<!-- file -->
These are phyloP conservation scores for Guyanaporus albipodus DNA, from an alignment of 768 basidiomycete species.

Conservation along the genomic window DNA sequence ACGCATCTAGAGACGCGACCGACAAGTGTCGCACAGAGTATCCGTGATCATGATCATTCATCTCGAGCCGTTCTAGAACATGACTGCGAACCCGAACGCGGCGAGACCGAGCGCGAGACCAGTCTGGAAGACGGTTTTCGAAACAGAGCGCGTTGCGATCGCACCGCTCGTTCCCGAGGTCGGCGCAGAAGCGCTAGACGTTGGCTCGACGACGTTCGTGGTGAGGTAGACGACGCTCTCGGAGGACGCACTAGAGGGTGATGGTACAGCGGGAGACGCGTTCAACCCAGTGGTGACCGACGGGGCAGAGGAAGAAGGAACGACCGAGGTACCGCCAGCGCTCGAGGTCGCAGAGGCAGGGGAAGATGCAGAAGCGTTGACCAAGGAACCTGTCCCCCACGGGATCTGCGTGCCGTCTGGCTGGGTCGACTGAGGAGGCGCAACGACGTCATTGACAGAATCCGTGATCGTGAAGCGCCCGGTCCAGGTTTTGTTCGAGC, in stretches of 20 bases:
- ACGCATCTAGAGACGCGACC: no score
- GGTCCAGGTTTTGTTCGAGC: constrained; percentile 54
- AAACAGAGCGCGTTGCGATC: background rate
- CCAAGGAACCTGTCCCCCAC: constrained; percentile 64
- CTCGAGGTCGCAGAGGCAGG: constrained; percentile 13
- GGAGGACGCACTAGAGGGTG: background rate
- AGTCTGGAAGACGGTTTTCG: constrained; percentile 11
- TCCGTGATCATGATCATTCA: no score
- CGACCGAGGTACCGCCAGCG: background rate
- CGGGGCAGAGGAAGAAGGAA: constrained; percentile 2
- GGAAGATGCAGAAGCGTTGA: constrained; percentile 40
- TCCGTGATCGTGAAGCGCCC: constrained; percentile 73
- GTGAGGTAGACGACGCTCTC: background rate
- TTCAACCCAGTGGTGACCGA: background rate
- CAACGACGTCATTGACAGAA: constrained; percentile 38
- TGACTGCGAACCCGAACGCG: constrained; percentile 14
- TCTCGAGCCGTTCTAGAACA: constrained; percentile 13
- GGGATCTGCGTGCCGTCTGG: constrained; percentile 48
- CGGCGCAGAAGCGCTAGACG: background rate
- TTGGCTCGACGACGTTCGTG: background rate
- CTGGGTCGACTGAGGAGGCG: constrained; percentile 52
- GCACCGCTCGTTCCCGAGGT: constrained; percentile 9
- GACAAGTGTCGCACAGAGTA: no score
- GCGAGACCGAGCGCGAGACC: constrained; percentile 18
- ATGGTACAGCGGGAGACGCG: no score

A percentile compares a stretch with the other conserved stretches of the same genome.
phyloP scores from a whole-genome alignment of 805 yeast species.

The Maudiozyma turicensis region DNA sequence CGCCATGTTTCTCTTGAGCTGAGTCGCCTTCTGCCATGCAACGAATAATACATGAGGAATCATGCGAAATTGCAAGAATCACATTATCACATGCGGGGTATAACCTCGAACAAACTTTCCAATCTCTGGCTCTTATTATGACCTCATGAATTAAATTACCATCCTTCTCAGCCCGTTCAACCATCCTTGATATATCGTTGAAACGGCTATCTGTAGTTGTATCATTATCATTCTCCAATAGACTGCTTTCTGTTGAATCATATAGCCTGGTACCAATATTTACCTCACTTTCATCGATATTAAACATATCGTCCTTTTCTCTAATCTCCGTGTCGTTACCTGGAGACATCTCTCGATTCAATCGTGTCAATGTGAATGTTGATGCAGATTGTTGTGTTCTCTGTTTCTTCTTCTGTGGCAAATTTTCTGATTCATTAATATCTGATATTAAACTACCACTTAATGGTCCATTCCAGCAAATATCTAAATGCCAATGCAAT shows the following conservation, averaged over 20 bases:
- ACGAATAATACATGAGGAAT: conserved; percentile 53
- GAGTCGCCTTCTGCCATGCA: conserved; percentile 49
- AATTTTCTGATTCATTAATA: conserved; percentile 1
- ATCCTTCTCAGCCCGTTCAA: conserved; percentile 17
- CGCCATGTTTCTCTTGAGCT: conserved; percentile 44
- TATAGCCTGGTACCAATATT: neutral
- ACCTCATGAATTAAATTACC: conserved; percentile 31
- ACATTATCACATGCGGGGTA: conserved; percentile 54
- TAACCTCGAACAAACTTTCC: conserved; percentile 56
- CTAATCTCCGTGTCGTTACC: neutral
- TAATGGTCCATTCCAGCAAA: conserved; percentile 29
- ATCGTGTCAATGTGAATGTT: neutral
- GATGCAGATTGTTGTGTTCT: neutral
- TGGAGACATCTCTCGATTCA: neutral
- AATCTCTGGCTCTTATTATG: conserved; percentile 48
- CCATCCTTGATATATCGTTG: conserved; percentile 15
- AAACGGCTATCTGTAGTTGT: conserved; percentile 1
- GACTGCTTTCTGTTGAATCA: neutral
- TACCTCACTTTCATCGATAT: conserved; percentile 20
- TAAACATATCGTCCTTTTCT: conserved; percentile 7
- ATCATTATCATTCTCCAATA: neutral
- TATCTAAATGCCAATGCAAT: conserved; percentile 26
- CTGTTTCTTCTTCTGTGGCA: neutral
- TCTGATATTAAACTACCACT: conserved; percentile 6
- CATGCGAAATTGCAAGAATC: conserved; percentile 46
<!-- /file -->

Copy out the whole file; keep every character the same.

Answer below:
These are phyloP conservation scores for Guyanaporus albipodus DNA, from an alignment of 768 basidiomycete species.

Conservation along the genomic window DNA sequence ACGCATCTAGAGACGCGACCGACAAGTGTCGCACAGAGTATCCGTGATCATGATCATTCATCTCGAGCCGTTCTAGAACATGACTGCGAACCCGAACGCGGCGAGACCGAGCGCGAGACCAGTCTGGAAGACGGTTTTCGAAACAGAGCGCGTTGCGATCGCACCGCTCGTTCCCGAGGTCGGCGCAGAAGCGCTAGACGTTGGCTCGACGACGTTCGTGGTGAGGTAGACGACGCTCTCGGAGGACGCACTAGAGGGTGATGGTACAGCGGGAGACGCGTTCAACCCAGTGGTGACCGACGGGGCAGAGGAAGAAGGAACGACCGAGGTACCGCCAGCGCTCGAGGTCGCAGAGGCAGGGGAAGATGCAGAAGCGTTGACCAAGGAACCTGTCCCCCACGGGATCTGCGTGCCGTCTGGCTGGGTCGACTGAGGAGGCGCAACGACGTCATTGACAGAATCCGTGATCGTGAAGCGCCCGGTCCAGGTTTTGTTCGAGC, in stretches of 20 bases:
- ACGCATCTAGAGACGCGACC: no score
- GGTCCAGGTTTTGTTCGAGC: constrained; percentile 54
- AAACAGAGCGCGTTGCGATC: background rate
- CCAAGGAACCTGTCCCCCAC: constrained; percentile 64
- CTCGAGGTCGCAGAGGCAGG: constrained; percentile 13
- GGAGGACGCACTAGAGGGTG: background rate
- AGTCTGGAAGACGGTTTTCG: constrained; percentile 11
- TCCGTGATCATGATCATTCA: no score
- CGACCGAGGTACCGCCAGCG: background rate
- CGGGGCAGAGGAAGAAGGAA: constrained; percentile 2
- GGAAGATGCAGAAGCGTTGA: constrained; percentile 40
- TCCGTGATCGTGAAGCGCCC: constrained; percentile 73
- GTGAGGTAGACGACGCTCTC: background rate
- TTCAACCCAGTGGTGACCGA: background rate
- CAACGACGTCATTGACAGAA: constrained; percentile 38
- TGACTGCGAACCCGAACGCG: constrained; percentile 14
- TCTCGAGCCGTTCTAGAACA: constrained; percentile 13
- GGGATCTGCGTGCCGTCTGG: constrained; percentile 48
- CGGCGCAGAAGCGCTAGACG: background rate
- TTGGCTCGACGACGTTCGTG: background rate
- CTGGGTCGACTGAGGAGGCG: constrained; percentile 52
- GCACCGCTCGTTCCCGAGGT: constrained; percentile 9
- GACAAGTGTCGCACAGAGTA: no score
- GCGAGACCGAGCGCGAGACC: constrained; percentile 18
- ATGGTACAGCGGGAGACGCG: no score

A percentile compares a stretch with the other conserved stretches of the same genome.
phyloP scores from a whole-genome alignment of 805 yeast species.

The Maudiozyma turicensis region DNA sequence CGCCATGTTTCTCTTGAGCTGAGTCGCCTTCTGCCATGCAACGAATAATACATGAGGAATCATGCGAAATTGCAAGAATCACATTATCACATGCGGGGTATAACCTCGAACAAACTTTCCAATCTCTGGCTCTTATTATGACCTCATGAATTAAATTACCATCCTTCTCAGCCCGTTCAACCATCCTTGATATATCGTTGAAACGGCTATCTGTAGTTGTATCATTATCATTCTCCAATAGACTGCTTTCTGTTGAATCATATAGCCTGGTACCAATATTTACCTCACTTTCATCGATATTAAACATATCGTCCTTTTCTCTAATCTCCGTGTCGTTACCTGGAGACATCTCTCGATTCAATCGTGTCAATGTGAATGTTGATGCAGATTGTTGTGTTCTCTGTTTCTTCTTCTGTGGCAAATTTTCTGATTCATTAATATCTGATATTAAACTACCACTTAATGGTCCATTCCAGCAAATATCTAAATGCCAATGCAAT shows the following conservation, averaged over 20 bases:
- ACGAATAATACATGAGGAAT: conserved; percentile 53
- GAGTCGCCTTCTGCCATGCA: conserved; percentile 49
- AATTTTCTGATTCATTAATA: conserved; percentile 1
- ATCCTTCTCAGCCCGTTCAA: conserved; percentile 17
- CGCCATGTTTCTCTTGAGCT: conserved; percentile 44
- TATAGCCTGGTACCAATATT: neutral
- ACCTCATGAATTAAATTACC: conserved; percentile 31
- ACATTATCACATGCGGGGTA: conserved; percentile 54
- TAACCTCGAACAAACTTTCC: conserved; percentile 56
- CTAATCTCCGTGTCGTTACC: neutral
- TAATGGTCCATTCCAGCAAA: conserved; percentile 29
- ATCGTGTCAATGTGAATGTT: neutral
- GATGCAGATTGTTGTGTTCT: neutral
- TGGAGACATCTCTCGATTCA: neutral
- AATCTCTGGCTCTTATTATG: conserved; percentile 48
- CCATCCTTGATATATCGTTG: conserved; percentile 15
- AAACGGCTATCTGTAGTTGT: conserved; percentile 1
- GACTGCTTTCTGTTGAATCA: neutral
- TACCTCACTTTCATCGATAT: conserved; percentile 20
- TAAACATATCGTCCTTTTCT: conserved; percentile 7
- ATCATTATCATTCTCCAATA: neutral
- TATCTAAATGCCAATGCAAT: conserved; percentile 26
- CTGTTTCTTCTTCTGTGGCA: neutral
- TCTGATATTAAACTACCACT: conserved; percentile 6
- CATGCGAAATTGCAAGAATC: conserved; percentile 46